Other institutions have some war correspondence in their archives, but this particular collection stands out, she adds: “What none of them seem to have that we do are the carbon copies of the letters the College representatives sent back out. We have both sides, and that is rare.”

The exhibit used some of these letters, as well as other documents and photos from that era, to detail the College’s Navy V-12 and V-5 Training Units, which Muhlenberg hosted from 1943 through 1946. The programs drew students to 131 institutions across the United States whose enrollments had shrunk as young men were deployed. Participants earned a degree in two years and then received military training.

“The exhibit was great, but by the time it came down, we realized it was a bigger story,” Falciani Maldonado says.

Other institutions have war correspondence, but “we have both sides, and that is rare.”

A Collaboration Begins

Ranieri and Falciani Maldonado chat and share with Ray Nies
after a sit-down interview

As she assembled the exhibit, Falciani Maldonado began corresponding with some of the veterans she’d found during her research. She saw the multimedia potential—the chance to bring these documents and photos to life by catching up with these men, decades after their military service had ended.

She reached out to Ranieri, who’d been part of the search committee for Falciani Maldonado’s role, to see whether the students in her Documentary Research course would be interested in getting involved. In the summer of 2015, Ranieri spent time poring over the archives, taking notes and finding ample fodder for her students to work with.

Around that same time, it became clear that some of the veterans Falciani Maldonado had been in touch with would be willing to speak on camera. Ranieri asked Dalton, who instructs the Documentary Research labs, if he’d be interested in filming those oral histories. Dalton, who attended World War II airshows in Reading, Pennsylvania throughout his youth, agreed, and “it just grew from there,” he says.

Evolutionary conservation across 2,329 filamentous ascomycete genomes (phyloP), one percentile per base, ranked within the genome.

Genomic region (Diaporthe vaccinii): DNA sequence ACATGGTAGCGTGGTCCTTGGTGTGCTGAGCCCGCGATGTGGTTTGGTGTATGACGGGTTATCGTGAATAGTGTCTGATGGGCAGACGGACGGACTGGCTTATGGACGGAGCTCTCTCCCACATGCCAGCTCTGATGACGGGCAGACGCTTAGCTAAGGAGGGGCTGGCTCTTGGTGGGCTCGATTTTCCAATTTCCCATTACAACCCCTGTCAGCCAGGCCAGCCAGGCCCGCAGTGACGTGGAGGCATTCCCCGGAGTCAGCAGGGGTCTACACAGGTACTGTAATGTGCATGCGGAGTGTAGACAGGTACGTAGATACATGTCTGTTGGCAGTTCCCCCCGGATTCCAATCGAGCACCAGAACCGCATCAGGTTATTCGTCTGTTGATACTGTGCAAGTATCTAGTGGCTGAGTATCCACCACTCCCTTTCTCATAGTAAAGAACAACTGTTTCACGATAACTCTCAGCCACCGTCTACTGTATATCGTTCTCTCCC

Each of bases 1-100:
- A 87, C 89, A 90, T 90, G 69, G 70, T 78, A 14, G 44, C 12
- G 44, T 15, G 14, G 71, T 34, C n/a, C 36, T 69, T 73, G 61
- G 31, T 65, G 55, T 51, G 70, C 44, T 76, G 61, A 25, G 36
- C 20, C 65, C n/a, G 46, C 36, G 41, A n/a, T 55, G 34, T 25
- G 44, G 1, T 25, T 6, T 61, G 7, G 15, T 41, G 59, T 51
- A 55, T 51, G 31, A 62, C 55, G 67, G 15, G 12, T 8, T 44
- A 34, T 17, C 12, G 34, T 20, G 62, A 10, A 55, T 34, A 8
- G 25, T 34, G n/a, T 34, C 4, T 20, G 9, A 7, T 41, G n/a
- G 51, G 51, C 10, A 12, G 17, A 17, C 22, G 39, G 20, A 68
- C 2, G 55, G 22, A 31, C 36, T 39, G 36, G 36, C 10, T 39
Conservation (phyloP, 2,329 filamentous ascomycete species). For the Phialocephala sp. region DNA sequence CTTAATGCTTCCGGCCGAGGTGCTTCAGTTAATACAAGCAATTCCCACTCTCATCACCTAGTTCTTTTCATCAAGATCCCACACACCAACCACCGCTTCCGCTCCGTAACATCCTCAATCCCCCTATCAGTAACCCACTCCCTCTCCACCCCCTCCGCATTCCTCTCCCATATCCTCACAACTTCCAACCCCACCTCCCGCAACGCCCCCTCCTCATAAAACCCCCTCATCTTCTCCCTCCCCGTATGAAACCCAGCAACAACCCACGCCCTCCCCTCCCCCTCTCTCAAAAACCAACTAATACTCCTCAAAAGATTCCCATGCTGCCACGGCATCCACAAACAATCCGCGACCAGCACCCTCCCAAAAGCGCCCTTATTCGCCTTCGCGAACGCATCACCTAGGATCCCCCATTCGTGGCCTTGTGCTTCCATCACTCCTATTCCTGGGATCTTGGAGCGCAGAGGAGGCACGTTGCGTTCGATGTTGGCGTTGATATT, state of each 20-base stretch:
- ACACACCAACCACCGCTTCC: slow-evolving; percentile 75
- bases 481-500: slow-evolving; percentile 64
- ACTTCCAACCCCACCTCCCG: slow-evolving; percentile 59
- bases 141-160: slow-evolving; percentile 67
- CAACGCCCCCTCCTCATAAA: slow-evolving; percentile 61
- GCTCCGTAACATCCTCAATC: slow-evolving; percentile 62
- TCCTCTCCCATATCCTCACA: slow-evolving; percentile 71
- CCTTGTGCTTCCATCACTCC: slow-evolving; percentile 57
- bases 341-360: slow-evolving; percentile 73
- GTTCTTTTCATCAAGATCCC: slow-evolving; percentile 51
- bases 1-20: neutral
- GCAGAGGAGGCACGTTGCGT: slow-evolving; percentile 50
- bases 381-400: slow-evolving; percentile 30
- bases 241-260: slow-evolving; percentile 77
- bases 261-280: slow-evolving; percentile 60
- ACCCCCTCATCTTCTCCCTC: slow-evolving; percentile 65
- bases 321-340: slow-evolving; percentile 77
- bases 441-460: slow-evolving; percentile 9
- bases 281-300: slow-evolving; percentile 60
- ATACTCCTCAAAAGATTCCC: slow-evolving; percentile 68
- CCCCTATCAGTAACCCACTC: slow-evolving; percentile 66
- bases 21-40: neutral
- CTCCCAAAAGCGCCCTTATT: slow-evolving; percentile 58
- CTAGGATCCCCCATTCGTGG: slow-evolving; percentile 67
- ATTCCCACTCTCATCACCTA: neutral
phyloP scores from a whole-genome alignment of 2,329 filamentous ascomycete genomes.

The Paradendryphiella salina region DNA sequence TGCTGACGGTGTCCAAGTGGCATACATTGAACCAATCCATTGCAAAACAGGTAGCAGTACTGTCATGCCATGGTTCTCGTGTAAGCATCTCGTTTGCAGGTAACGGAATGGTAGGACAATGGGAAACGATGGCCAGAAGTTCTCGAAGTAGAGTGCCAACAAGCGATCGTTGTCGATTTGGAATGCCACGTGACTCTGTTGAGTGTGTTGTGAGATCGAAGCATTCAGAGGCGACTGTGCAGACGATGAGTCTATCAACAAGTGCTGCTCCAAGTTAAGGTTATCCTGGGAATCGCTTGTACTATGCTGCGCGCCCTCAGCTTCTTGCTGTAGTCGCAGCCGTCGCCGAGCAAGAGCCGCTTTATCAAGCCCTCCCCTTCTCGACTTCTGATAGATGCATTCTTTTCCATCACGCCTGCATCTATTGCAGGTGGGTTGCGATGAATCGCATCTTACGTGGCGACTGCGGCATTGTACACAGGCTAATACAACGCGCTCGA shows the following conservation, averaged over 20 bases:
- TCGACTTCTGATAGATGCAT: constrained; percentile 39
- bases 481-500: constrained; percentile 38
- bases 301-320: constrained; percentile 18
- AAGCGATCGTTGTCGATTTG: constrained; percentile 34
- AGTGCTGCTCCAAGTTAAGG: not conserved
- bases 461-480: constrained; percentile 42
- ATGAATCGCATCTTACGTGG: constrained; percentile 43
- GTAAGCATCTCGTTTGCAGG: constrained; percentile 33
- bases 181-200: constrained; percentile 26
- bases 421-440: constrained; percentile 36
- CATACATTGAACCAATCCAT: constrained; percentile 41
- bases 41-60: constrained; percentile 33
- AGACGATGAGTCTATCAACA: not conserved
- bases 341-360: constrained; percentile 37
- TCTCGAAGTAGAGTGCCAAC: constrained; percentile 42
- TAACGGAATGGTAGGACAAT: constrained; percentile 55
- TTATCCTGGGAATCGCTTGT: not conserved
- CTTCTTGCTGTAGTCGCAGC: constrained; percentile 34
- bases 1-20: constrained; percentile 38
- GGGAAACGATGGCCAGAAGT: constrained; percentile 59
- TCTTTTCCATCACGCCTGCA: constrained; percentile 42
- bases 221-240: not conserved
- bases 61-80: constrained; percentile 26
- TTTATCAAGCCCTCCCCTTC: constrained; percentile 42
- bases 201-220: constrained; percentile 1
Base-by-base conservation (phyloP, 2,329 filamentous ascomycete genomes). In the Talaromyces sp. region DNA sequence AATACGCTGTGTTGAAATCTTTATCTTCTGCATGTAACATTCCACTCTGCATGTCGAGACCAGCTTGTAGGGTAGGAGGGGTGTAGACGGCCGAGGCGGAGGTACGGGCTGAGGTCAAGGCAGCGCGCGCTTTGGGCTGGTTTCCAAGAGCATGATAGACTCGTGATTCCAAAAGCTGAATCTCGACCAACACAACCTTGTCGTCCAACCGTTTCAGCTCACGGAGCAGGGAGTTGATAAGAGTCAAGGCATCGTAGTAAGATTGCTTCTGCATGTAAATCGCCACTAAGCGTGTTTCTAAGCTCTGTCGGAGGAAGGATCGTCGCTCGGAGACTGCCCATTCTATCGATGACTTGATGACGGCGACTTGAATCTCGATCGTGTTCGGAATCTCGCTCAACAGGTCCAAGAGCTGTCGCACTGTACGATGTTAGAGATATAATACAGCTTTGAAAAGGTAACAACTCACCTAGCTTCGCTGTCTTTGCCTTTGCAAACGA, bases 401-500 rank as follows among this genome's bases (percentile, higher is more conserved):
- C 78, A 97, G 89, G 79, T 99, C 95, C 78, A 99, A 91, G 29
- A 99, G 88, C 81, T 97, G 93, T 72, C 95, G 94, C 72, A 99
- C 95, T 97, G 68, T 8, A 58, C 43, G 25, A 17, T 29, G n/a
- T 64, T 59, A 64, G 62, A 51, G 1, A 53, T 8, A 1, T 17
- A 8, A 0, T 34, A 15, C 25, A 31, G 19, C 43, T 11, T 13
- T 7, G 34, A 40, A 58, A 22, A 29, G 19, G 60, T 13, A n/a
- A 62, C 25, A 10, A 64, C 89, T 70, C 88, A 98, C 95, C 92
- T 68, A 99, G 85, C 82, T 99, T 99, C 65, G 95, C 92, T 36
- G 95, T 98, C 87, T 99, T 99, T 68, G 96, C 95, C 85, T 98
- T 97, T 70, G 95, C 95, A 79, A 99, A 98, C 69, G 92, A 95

That fall, Ranieri’s Documentary Research students spent time with Falciani Maldonado, exploring the archives to conceive and produce short films about what life was like on campus in the 1940s

“There was a lot going on, and a lot of it had nothing to do with the war,” Ranieri says.

One student explored the on-campus music scene. Another profiled then-College-President Levering Tyson. Others covered campus clubs that no longer exist today, like The Mar Kay Club (for women married to Muhlenberg students), or aspects of campus life that seem foreign to students today, such as the pervasive cigarette culture.

Students made short films about 1940s campus life, student organizations and even about the pervasive cigarette culture.

Stills from the students’ projects

By the end of the semester, in addition to the World War II content from the exhibit and the oral histories Dalton shot, there were a number of short films addressing the same time period. “Kate and Susan said, ‘Hey, we should really build something online,’” Dalton says.

So, Dalton got to work, creating a custom design that would be easy for the others to update. He built a main landing page for what the group was now calling the Muhlenberg Memories Project, which linked to a landing page for The Forties, where all the work created by that point could live. He hand-drew a font—a first for him—based on The Muhlenberg Weekly’s typeface from that era to use in the design.